Terrorists Don’t Do Movie Plots

Bruce Schneier is one of my favorite tech writers. Not only does he understand technology (he wrote the Blowfish and Twofish encryptions algorithms, as well as the original version of the highly recommended passwordsafe program that I use), but he is not afraid of pointing out what he calls “security theater”, where officials scramble do something visible, even if it is totally ineffective. Here’s the story.

An example: “The 9/11 terrorists used small pointy things to take over airplanes and fly them into buildings, so we ban small pointy things from airplanes“. Fair enough, but there are side-effects:

  • You cannot park in front of the airport (why? Has anyone even threatened to blow up an airport?)
  • Taking knitting needles away from grandmothers?
  • Thousands more low-paid Federally-employed “screeners”, who have acquired a reputation for letting weapons slip through their fingers because they are asleep on the job.
  • Non-passengers can no longer go to the departure gate to meet or farewell passengers, but security now takes twice as long, even though less than half as many people go through security compared to pre-911.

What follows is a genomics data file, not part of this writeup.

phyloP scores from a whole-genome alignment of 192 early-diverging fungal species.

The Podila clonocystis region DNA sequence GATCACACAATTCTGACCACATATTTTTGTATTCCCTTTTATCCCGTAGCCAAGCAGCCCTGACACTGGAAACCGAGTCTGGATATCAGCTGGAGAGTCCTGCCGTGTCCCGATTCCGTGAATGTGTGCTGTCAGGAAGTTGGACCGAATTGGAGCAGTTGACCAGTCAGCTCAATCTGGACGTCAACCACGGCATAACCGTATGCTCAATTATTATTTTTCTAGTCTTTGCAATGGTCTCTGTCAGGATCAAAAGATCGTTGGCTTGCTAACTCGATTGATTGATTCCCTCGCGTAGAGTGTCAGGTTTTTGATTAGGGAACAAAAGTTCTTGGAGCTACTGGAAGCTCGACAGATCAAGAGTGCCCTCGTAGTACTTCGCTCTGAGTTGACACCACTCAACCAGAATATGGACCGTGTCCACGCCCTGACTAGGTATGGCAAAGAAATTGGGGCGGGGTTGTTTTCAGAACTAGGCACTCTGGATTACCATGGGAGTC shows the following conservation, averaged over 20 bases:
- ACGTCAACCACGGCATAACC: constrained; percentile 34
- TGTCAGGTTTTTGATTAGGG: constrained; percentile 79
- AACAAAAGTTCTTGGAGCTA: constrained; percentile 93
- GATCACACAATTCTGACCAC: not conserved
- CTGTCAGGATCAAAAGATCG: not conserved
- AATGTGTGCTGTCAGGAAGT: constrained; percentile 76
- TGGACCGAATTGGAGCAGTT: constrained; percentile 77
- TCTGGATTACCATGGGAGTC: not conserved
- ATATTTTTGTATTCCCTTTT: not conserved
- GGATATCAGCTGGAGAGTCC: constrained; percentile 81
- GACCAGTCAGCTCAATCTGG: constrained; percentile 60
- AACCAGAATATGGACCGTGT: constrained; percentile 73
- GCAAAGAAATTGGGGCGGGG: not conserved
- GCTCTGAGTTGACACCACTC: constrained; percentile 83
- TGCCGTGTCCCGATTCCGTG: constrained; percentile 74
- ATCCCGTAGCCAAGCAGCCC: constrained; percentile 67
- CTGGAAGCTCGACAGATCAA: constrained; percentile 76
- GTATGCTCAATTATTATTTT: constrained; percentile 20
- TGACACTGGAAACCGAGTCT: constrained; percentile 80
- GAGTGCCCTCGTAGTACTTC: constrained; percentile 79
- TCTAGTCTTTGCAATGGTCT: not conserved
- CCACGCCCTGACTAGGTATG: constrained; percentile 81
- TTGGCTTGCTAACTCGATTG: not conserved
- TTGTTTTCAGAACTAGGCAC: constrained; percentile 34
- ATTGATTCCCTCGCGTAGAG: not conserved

• New governmental agencies with enhanced powers than make them effectively accountable to no-one.
  • Perhaps most important of all, flying is no longer fun.

Let’s look at El-Al, the Israeli National airline. They have a different approach: They have a steel bulkhead between the cockpit and the passenger compartment. The flight crew boards via a ladder in the front wheel well. This conversion costs only a few thousand dollars per plane and is a one-shot expense. They also have one or more sky marshals on every plane. Security is more HUMINT (human intelligence ) than ELINT (Electronic Intelligence), because finding bad guys is easier if you use trained professionals than low-paid government jobsworths.

My point – and Bruce’s – is simple. Solve problems. Don’t try to solve maybe-one-day-problems by throwing money and manpower at them.

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